Disconnection In Marriage: 3 Steps to Reconnect

Disconnection In Marriage: 3 Steps to Reconnect

Couple feeling disconnected in their marriage or relationship

It’s not uncommon for partners to blame and criticize as a way to help their partner love them better.

“What’s wrong with you…?”

“Why do you always…”

“You never…”

Hoping to whip their partner into warmth and good feels, partners use negative tactics in desperate attempts to reconnect.

Maybe you don’t blame and criticize. Maybe you withhold affection and emotionally distance yourself.

Whatever the tactic, it’s a frantic attempt that, typically, doesn’t go as planned.

What’s clear — but probably not so clear based on their actions — is that your partner wants the relationship to return to its loving ways. You want the same thing.

You don’t like the way this feels, either.

But where do you even start? Who needs to change? Is it even worth it?

Emotion Plays a Significant Role

Emotion provides us with information. It evaluates and communicates to us if our intimate relationships are good, distressed, or needs maintenance.

You’re relaxed when the relationship is in a good place.

“Ahhh, you forgot my favorite wine? Don’t sweat it. I’m disappointed, but we’ll just use what we got.”

Not so much when the relationship is in a distressed place.

“How could you forget the wine? I reminded you last night. You always do this. It never fails!”

Emotional connection gives energy to your willingness to grow and change. Your partner will be more open to change, compromise, adjustments, hearing you, speaking up, and closing the emotional distance when they feel loved and connected and important.

I’m willing to bet the same applies to you.

Emotion influences what we pay attention to. When you feel bad about the relationship, nearly everything is viewed in a negative light. Assuming the worst about each other, chronic distrust depletes any sense of safety and positive support.

The following are ways to consider starting the process towards reconnection:

Outline Your Relationship Vision

You’re not drafting a ten page business plan here.  But being in a difficult place, we tend to focus on all the things wrong with the marriage.

What about redirecting that energy to how you would like it to be. Looking towards the future expresses hope. And a sense that trying is worth it.

Not to be confused with avoiding conflict or ignoring the past, defining your vision energizes a relationship that’s stuck.

What does that look like?

Constructing your statements in the present tense as if the future were already here. Positive statements like:

We eat dinner together.

We share important decisions.

We are physically active.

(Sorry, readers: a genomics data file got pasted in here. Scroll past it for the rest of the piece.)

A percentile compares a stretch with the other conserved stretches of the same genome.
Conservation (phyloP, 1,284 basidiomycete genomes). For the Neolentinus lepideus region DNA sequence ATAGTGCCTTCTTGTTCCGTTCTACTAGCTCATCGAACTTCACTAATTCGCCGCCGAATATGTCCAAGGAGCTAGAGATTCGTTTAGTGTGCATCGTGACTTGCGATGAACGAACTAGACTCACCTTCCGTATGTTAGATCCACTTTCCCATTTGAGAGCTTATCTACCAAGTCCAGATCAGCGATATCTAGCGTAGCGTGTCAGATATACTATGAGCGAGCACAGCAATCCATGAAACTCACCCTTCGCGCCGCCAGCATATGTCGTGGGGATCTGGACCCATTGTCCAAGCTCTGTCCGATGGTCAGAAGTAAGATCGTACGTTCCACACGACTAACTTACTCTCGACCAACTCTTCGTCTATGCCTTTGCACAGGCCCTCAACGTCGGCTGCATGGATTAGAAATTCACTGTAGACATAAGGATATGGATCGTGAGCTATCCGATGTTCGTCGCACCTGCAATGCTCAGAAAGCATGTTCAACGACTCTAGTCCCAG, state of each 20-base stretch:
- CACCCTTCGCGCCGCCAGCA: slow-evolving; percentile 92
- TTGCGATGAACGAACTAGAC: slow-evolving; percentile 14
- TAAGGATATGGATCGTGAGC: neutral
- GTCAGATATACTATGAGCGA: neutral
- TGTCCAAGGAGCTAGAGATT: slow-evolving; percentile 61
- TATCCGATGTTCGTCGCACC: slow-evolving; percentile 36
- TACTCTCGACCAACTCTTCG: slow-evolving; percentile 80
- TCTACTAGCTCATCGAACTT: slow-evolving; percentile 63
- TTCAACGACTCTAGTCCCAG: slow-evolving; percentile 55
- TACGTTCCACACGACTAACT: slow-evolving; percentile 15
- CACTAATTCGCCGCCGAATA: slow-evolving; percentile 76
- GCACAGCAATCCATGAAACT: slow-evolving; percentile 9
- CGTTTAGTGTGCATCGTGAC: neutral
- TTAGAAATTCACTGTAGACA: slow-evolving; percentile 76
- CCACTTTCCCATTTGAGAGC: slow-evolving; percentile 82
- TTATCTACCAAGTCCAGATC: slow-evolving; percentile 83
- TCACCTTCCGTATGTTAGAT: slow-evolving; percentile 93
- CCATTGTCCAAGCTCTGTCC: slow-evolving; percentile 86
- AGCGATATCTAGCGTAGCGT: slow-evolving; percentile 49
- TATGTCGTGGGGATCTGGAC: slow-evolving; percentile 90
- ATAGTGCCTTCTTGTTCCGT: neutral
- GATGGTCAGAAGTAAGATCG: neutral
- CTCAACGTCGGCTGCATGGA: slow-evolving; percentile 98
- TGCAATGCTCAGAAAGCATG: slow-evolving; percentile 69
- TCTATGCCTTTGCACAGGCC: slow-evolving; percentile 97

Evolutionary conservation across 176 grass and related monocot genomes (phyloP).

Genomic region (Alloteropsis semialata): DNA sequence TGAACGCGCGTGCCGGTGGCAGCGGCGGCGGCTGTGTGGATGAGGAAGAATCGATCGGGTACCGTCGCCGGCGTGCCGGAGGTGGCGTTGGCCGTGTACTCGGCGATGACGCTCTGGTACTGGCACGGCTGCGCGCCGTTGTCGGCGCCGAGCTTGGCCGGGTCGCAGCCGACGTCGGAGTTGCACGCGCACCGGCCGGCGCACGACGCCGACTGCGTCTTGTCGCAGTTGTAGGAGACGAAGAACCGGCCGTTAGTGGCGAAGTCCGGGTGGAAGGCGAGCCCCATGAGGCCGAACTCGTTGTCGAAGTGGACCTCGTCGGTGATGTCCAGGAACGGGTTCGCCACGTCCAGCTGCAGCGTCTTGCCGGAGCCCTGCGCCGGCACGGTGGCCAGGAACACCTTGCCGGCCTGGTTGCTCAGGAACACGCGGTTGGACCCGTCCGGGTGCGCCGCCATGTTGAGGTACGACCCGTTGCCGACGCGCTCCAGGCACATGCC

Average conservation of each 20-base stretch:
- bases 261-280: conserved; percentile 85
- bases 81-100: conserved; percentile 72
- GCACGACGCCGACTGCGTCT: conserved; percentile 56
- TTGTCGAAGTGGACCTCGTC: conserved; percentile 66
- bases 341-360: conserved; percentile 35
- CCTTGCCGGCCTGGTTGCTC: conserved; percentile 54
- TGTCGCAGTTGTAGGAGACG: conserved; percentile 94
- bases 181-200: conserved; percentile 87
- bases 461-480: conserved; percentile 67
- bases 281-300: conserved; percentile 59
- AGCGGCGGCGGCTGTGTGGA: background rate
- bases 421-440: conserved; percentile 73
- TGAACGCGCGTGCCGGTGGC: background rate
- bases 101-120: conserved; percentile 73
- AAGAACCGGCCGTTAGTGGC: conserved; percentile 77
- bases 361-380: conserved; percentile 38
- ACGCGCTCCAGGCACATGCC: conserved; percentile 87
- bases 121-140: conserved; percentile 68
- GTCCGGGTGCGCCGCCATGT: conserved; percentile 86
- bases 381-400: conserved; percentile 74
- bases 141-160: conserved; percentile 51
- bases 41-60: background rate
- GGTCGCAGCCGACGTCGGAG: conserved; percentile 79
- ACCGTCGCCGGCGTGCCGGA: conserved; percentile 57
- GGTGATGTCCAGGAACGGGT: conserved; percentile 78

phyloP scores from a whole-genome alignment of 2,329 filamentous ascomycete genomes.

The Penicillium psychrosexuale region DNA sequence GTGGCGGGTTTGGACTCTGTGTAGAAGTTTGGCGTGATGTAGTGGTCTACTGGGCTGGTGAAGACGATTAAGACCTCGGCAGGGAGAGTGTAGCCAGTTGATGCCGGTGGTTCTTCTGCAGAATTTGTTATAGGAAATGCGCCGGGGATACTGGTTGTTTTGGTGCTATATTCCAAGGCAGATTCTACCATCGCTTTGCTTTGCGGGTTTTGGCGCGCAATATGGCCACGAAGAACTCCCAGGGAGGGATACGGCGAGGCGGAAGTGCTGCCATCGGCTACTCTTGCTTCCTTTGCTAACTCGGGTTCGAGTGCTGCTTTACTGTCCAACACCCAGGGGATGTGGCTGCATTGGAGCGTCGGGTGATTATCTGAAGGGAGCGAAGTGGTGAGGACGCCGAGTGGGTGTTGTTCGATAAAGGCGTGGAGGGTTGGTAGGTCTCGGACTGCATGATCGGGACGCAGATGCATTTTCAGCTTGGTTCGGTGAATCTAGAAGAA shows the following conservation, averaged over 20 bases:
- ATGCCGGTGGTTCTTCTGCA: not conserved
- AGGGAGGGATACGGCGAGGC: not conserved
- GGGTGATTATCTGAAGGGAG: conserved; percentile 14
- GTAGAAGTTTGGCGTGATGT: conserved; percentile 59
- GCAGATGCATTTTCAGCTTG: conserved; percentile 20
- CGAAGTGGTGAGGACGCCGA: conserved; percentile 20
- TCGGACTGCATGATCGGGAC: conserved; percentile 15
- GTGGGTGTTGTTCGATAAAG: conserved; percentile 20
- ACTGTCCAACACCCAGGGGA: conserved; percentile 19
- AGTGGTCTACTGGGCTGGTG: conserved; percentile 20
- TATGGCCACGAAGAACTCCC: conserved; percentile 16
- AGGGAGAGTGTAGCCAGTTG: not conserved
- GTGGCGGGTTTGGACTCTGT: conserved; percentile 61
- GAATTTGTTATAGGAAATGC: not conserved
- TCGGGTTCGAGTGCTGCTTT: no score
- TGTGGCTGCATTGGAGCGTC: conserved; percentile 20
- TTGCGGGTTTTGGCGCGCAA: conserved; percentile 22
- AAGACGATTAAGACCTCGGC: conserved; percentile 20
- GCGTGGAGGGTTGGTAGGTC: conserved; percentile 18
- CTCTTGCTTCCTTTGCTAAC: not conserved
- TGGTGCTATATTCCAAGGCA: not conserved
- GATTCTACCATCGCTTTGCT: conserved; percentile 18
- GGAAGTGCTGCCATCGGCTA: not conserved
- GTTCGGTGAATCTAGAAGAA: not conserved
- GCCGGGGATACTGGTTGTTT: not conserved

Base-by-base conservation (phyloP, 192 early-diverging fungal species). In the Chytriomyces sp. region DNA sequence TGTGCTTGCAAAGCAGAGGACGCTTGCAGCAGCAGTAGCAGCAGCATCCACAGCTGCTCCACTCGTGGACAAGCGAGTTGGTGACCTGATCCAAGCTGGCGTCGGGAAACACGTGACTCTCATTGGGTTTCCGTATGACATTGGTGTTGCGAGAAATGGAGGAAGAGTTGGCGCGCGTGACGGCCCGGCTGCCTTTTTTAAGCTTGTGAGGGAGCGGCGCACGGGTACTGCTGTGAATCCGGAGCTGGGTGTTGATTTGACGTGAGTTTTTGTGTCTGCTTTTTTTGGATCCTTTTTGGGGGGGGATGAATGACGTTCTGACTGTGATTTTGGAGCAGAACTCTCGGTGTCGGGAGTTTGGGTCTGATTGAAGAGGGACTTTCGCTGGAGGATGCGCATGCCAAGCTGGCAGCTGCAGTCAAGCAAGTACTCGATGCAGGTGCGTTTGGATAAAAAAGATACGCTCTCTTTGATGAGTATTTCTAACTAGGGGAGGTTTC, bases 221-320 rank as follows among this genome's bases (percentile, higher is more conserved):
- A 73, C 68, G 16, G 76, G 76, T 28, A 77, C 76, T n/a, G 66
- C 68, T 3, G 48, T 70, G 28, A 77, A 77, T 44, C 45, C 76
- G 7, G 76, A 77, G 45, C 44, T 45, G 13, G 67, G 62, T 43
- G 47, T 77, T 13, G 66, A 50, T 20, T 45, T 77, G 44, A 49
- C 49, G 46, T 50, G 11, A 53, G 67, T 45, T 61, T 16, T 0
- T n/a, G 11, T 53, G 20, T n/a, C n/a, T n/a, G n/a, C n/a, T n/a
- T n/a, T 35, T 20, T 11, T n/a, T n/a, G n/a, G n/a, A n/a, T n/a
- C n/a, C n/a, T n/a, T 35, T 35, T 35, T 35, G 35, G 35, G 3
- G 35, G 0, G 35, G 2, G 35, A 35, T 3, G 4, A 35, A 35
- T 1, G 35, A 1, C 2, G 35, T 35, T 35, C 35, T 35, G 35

We have daily “just us” time.

We have fun together.

Take a few minutes to write your lists, and rank them 1-3 of “most important” to “not too important.” Share your lists.

Together, highlight the ones you feel would be most difficult to achieve. If “we have daily just us time” seems impossible, come up with a plan to intentionally make time, even if other activities need to be shortened or cut out.

Be clear on what you want the relationship to look like. Visit your vision regularly. Refer back to it often. Even daily or weekly, if necessary.

Intentionally Reengage

This is easier said than done. But let’s talk about why it works.

Repeating positive behaviors pushes against the dominant message that “my partner doesn’t care about me.” Or “I’m not sure I care about them like I use to.”

Your perception of each other begins to change. Injecting life into the relationship opens the door for intimacy, friendship, and safety.

Tell your partner what brings you enjoyment. Disrupting the ineffective pattern of tit-for-tat — you do something nice for me and I do something nice for you — you meet your partner’s need despite what they do.

Your doing is, essentially, a gift. No expectation of repayment. It comes without a price tag.

Harville Hendrix tweaks the Golden Rule from “Do unto others as you would have them do unto you” to “Do unto others as they would have you do unto them.” In this way, you know specifically how to love your partner.

Some examples:

Bring me a treat from the grocery store.

Kiss me when you get home from work.

Compliment me on the way I look.

Text me in between meetings just to say hi.

Put Your Feelings into Language

Energy leaks out of the relationship when you act out your feelings. We tend to redirect our energy to avoid the feeling of being in a distressed relationship.

For some, it’s television, working in the garage, kids’ activities, working out, or volunteering. We distract ourselves with outside pleasures to minimize the degree of our unhappiness.

Some engage in inappropriate pleasures like an affair. Whatever the pleasure, it’s your welcome distraction from the reality of the marriage.

Reversing this requires some soul searching and being honest with yourself. And putting your feelings into language rather than acting them out.

For example: ”One way I act out my feelings is by saying things that I know will upset you. I do this because I feel lonely, and lately, I feel that’s the only way you’ll give me your attention.”

It’s not easy. But start with small changes — instead of going to the gym 6 days a week, cut back to 4. You free up a couple hours a week. Use that time and intentionally reengage.

Yes, It can seem daunting. But, reconnecting is a process, not a one time event. It will take time, sometimes several weeks or months. Feeling inauthentic and forced, you’ll consider giving up. That is normal. That is okay. Be okay with it.

Do it anyway. And trust that feelings of love and closeness will follow.

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